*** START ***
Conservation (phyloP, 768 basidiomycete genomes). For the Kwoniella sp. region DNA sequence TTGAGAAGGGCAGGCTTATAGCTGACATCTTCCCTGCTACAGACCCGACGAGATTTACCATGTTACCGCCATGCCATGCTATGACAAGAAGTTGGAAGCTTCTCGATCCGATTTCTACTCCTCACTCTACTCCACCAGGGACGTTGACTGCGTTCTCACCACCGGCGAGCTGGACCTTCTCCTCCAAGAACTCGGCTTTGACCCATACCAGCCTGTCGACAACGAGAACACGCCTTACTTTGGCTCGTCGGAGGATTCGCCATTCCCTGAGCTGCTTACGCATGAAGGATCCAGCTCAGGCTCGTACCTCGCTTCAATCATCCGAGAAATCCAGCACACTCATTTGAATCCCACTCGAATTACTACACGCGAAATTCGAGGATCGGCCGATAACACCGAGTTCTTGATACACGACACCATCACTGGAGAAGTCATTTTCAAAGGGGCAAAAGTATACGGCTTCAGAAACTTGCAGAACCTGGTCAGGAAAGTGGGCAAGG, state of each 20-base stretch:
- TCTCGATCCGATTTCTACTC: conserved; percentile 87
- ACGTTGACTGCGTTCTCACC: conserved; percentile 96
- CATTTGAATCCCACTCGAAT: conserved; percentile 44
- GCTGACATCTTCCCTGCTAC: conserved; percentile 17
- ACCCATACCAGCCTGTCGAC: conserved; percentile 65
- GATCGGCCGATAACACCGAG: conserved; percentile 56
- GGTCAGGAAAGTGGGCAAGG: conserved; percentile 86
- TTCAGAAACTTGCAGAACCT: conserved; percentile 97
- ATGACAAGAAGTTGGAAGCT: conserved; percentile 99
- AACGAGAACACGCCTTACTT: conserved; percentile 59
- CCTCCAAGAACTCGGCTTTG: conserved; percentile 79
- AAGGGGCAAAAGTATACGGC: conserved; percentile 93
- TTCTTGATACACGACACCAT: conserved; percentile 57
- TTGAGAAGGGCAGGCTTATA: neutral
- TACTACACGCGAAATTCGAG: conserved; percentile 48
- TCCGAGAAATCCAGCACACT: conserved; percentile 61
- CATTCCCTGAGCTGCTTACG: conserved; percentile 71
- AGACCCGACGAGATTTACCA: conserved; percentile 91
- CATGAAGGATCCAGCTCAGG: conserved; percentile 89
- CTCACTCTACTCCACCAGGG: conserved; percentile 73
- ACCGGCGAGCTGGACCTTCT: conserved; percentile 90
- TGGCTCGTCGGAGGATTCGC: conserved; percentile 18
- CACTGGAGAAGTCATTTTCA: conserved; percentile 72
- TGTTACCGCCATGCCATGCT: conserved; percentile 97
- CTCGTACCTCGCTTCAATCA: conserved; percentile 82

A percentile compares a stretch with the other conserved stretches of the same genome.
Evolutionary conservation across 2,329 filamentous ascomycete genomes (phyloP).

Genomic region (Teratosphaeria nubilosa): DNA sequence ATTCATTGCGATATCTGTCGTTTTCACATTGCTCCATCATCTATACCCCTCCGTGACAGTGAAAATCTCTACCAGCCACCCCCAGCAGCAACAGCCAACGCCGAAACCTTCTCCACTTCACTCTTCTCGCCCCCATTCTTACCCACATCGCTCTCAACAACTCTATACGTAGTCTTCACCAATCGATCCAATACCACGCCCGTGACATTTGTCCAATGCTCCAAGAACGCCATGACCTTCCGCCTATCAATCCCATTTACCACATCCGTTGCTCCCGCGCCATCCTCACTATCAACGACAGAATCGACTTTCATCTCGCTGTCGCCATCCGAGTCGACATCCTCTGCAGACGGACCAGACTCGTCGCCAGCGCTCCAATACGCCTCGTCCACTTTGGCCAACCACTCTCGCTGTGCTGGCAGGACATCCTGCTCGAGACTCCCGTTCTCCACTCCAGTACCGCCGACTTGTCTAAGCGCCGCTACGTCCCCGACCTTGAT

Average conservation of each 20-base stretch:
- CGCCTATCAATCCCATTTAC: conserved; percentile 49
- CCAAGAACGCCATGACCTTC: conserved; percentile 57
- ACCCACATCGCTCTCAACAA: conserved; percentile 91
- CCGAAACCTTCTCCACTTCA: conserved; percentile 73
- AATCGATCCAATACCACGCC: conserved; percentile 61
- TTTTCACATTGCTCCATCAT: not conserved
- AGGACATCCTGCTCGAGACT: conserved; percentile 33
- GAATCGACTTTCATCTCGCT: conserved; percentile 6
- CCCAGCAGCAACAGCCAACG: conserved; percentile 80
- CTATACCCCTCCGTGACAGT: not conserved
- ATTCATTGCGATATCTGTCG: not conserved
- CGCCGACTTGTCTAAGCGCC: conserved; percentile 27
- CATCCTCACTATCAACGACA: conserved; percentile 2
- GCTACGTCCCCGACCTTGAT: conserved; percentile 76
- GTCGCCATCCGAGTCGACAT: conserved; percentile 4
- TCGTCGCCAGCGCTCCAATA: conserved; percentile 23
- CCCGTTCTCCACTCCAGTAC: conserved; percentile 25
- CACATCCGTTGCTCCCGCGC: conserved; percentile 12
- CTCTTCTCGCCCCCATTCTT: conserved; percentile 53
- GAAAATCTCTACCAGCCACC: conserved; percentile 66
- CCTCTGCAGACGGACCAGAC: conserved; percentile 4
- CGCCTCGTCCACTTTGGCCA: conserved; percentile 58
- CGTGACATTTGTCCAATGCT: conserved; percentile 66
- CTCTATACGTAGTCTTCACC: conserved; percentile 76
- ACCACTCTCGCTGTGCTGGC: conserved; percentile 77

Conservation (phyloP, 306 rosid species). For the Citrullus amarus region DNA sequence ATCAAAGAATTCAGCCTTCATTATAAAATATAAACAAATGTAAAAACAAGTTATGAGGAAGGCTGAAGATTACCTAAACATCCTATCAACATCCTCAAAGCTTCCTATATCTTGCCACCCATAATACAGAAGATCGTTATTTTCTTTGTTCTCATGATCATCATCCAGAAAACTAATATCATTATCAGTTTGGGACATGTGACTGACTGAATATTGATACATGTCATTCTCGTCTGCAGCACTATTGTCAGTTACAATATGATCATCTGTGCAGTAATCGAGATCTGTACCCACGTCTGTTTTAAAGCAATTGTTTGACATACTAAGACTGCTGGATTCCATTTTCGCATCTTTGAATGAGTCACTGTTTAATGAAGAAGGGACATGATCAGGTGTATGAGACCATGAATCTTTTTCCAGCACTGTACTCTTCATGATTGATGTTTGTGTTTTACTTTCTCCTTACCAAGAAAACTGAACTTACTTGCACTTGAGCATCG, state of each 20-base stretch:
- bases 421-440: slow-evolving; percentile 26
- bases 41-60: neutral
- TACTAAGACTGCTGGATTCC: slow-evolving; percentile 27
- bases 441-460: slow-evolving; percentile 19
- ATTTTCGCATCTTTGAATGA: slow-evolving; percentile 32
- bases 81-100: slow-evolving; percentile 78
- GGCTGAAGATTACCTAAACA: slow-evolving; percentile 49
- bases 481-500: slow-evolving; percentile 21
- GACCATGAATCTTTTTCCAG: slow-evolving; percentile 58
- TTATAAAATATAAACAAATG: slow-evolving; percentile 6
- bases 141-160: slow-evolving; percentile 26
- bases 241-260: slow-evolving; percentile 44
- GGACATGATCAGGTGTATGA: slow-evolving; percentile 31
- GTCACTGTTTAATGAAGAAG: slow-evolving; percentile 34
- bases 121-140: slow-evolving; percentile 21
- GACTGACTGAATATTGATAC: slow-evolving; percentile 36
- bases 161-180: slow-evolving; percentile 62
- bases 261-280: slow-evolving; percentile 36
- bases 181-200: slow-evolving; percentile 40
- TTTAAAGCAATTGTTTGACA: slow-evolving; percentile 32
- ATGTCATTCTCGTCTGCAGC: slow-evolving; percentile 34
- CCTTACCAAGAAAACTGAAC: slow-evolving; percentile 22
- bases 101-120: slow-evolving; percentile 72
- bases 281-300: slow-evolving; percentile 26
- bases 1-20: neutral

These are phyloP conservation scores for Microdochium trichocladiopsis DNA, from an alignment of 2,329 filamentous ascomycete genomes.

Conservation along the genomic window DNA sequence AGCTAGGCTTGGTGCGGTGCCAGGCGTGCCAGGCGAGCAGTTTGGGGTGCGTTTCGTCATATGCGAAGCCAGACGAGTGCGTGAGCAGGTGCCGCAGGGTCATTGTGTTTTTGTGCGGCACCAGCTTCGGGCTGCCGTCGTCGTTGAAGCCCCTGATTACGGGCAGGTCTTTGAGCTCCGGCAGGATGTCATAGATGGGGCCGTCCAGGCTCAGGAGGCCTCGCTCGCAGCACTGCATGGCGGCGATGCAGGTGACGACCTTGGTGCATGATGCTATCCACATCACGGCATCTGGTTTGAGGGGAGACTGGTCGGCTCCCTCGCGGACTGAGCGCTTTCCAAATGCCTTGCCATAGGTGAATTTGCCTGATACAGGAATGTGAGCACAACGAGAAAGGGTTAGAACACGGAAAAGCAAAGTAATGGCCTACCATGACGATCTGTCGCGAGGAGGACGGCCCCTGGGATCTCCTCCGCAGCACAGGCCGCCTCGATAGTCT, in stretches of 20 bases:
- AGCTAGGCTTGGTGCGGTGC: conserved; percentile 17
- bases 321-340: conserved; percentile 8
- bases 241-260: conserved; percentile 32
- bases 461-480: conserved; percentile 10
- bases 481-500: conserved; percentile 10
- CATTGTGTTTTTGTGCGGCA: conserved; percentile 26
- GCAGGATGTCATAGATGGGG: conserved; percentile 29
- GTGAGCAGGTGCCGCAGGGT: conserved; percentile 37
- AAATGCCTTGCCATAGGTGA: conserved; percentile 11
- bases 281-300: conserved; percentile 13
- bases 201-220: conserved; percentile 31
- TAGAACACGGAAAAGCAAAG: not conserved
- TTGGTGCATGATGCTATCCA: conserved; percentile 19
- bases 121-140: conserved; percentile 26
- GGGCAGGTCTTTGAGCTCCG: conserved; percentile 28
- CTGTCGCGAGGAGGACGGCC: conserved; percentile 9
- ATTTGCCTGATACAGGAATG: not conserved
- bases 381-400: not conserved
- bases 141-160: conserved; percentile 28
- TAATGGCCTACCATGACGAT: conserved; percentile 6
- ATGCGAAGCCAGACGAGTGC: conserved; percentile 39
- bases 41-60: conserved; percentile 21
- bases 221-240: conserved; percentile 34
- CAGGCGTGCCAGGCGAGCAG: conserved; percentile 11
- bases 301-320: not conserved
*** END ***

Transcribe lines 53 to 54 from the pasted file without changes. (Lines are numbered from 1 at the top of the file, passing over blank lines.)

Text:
- CGTGACATTTGTCCAATGCT: conserved; percentile 66
- CTCTATACGTAGTCTTCACC: conserved; percentile 76